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Emory Women Writers Resource Project

The Revelation of Jesus Christ by Anne Wentworth, an electronic edition. Edited with an introduction by Vickie Taft

by Anne Wentworth [Wentworth, Anne]

date: 1679
source publisher:
collection: Early Modern through the 18th Century

Table of Contents

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Revelation XIII. July 24.


The Lord said unto me, Though the people be a little awakned85 , and afraid of Judgments, yet they repent not, neither forsake their sins, which bring down those Judgments; and none are so sensible, as they should be, of my near approaching and coming.
But I the Lord upon my Children now do call,
That in Faith and Prayer you now do keep:
Then shall my Angels now guard you all,
If you with others now do not sleep.
My promises, that I the Lord to you have made,
Now trust in my word for all your aid,
And you shall see whole Babylon fall,
That would kill and destroy you all:
That painted Whore, that decks her self so very fine,
And paints her face so fair, to make it shine;
That the poor Souls may cheat and delude,
She surely will fall, you may conclude.
For to Babylon I the Lord have no more to say,
Seeing they are resolved, to go on in their own way,
And run a whoring after their own Idol God86 ,
Until I the Lord plague them with my own Rod;
And say, No longer shall they cumber the ground87 ,
I the Lord will cut them off88 before the year go round.
Awake! Awake! my dear Children, and sleep no more;
Now come, see the fall of the great Whore:
And when she is burnt, then will you hear her cry;
How she will say, Alas ! alas ! we dye ! we dye !
And when we thought, others this cup should have, 89
It falls upon our selves, and we go to the Grave.
This will be the portion of whole Babylon,
To cry and weep, and she sink like a Mill-stone90 .
Thousands ready to fall I the Lord see stand,
Thousands and thousands undone in poor England;
That into the bottomless Pit91 will now fall,
Which will devour, and swallow them up all.
Against them all will I the Lord shut the door92 ,
Where they can never enter in any more:
For I the Lord do not know any of them,
That would kill and slay my own Children:
Would starve them to death with hunger and cold,
As I the Lord do see, and did it oft behold:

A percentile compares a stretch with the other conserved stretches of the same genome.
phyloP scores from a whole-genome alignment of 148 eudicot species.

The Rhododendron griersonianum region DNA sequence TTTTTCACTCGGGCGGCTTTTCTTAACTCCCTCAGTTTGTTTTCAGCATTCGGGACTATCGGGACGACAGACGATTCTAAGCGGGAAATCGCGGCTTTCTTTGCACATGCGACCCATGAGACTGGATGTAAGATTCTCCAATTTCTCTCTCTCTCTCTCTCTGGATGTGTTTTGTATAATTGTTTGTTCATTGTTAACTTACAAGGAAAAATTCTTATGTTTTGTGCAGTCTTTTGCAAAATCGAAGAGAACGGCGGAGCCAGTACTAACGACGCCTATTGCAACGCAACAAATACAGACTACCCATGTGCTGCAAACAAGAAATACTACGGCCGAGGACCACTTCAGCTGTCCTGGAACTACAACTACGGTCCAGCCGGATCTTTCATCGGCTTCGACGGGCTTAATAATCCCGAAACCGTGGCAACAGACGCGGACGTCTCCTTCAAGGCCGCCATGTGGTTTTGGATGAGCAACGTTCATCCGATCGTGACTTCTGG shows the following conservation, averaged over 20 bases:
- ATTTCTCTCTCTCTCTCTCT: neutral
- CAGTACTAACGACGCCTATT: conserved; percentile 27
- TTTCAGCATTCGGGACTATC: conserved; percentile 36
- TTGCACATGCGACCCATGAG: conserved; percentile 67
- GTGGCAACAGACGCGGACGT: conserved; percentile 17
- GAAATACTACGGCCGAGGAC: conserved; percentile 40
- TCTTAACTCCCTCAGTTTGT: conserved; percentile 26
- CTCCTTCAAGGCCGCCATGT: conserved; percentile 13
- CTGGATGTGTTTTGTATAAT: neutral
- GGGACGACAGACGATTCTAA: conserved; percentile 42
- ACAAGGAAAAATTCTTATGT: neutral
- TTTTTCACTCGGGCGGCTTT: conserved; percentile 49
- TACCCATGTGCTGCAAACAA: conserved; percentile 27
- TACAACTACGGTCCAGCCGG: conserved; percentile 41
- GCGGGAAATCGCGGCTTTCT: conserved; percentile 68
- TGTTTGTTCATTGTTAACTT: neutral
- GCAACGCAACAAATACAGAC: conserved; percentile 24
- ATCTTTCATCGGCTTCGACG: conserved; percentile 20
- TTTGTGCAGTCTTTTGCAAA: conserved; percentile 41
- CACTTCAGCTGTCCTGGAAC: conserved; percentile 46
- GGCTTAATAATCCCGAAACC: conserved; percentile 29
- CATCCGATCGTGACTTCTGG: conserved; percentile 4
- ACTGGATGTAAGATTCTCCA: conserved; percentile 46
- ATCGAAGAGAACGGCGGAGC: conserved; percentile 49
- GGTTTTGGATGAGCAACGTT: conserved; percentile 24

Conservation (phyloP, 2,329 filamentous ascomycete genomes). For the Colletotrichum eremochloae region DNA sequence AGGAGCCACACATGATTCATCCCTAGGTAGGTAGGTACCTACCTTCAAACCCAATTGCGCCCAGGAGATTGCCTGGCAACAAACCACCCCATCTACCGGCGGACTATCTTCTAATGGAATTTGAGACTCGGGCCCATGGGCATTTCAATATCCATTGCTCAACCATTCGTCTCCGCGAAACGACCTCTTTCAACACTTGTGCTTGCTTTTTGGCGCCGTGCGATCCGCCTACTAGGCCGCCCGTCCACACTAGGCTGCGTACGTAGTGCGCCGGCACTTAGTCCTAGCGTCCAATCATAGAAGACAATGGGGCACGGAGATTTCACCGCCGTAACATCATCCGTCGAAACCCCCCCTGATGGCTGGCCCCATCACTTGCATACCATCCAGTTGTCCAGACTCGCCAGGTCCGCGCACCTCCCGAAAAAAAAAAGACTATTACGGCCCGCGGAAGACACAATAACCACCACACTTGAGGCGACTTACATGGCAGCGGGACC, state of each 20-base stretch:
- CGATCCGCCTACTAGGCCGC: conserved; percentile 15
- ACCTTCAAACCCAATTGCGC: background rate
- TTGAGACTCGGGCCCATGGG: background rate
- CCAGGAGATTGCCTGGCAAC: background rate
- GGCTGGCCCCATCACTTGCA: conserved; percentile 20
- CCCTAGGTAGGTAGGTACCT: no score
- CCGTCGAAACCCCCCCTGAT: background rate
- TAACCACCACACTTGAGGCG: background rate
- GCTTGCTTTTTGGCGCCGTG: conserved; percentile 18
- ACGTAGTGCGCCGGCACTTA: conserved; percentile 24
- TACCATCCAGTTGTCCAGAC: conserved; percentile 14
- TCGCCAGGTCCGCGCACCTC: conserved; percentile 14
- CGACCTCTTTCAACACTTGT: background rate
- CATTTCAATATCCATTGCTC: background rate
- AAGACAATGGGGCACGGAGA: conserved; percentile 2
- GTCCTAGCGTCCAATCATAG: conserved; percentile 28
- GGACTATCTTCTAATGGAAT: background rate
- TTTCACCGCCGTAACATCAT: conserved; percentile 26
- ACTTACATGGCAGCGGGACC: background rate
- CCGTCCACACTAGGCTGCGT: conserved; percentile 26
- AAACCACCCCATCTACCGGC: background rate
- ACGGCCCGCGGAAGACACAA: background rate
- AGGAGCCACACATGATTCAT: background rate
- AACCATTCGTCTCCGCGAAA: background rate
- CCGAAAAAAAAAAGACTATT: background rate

They would destroy my Church, even whole Zion,
But I the Lord am come to save my own:
And those that follow me, and my commands do keep,
They shall with me for ever most sweetly sleep.
Come now whole Zion, come now and sing,
All Honour and Glory unto your God and King,
Who will deliver them, and set thee free,
I the Lord will do for them, as I have done for thee.


85. "Awakned" is a compositor's error.

86. In Ezekiel 6:9, the Lord tells Ezekiel that he will destroy the children of Israel, who "go whoring after their idols."

87. In Luke 13:6-9, the parable of the barren fig tree, Christ asks the dresser of the vineyard, "Behold, these three years I come seeking fruit on this fig tree, and find none: cut it down; why cumbereth it the ground?" The vineyard dresser answers that he will fertilize and tend the tree for one year, and, if it still does not bear fruit, Christ may cut it down. Wentworth suggests that the people of England are spiritually barren, and the Lord will consequently destroy them. Wentworth may also allude to this passage because of its proximity to Luke 13:10-17, in which her Scriptural analogue, the woman suffering from an 18-year-long infirmity, is healed by Christ.

88. When the Lord says that he will destroy his enemies, he often says he will "cut them off." See, for example, Exodus 23:23 and Psalm 54:5.

89. Jeremiah 49:12: "For thus saith the Lord; Behold, they whose judgment was not to drink of the cup have assuredly drunken; and art thou he that shall altogether go unpunished? thou shalt not go unpunished, but thou shalt surely drink of it."

90. In Matthew 18:6, Christ says, "But whoso shall offend one of these little ones which believe in me, it were better for him that a millstone was hanged about his neck, and that he were drowned in the depth of the sea." Wentworth again posits herself as the humble, innocent, childlike "little one" as she does in "Revelation VII," thereby emphasizing the particular injustice of her persecution and the surety of her persecutors' damnation.

91. This is a reference to the "bottomless pit" of Revelation 9.

92. The story of the wise and foolish virgins appears in Matthew 25. The wise virgins take oil with which to fill their lamps when they wait to "wed" Christ and the foolish virgins do not. When Christ calls out to the virgins at midnight to come to Him, the foolish virgins have to go buy oil for their lamps whereas the wise virgins may proceed directly to the marriage feast. To the foolish virgins who arrive late, Christ says, "I do not know you" and He shuts the doors of the feast against them (Matthew 25:12). Wentworth, then, uses the story of wise and foolish virgins to underscore the importance of preparing for the Apocalypse. A similar allusion to the story of the wise and foolish virgins occurs in Wentworth's A true Account: "[do not] deceive your own selves by thinking either moral honesty, or formality, or any thing of our own righteousness, or going as far as the five foolish Virgins, just to Heavens Gate, and yet could not enter into eternal bliss" (14, B4 verso). The prophet Lady Eleanor Douglas also employs an allusion to this Biblical story to emphasize the importance of preparing for God's coming when she tells the people of England to keep "oyl in their lamps, or watchful." See Lady Eleanor Douglas, Apocalypse, Chapter 11 (n.p., 164?) 8, A4.verso.

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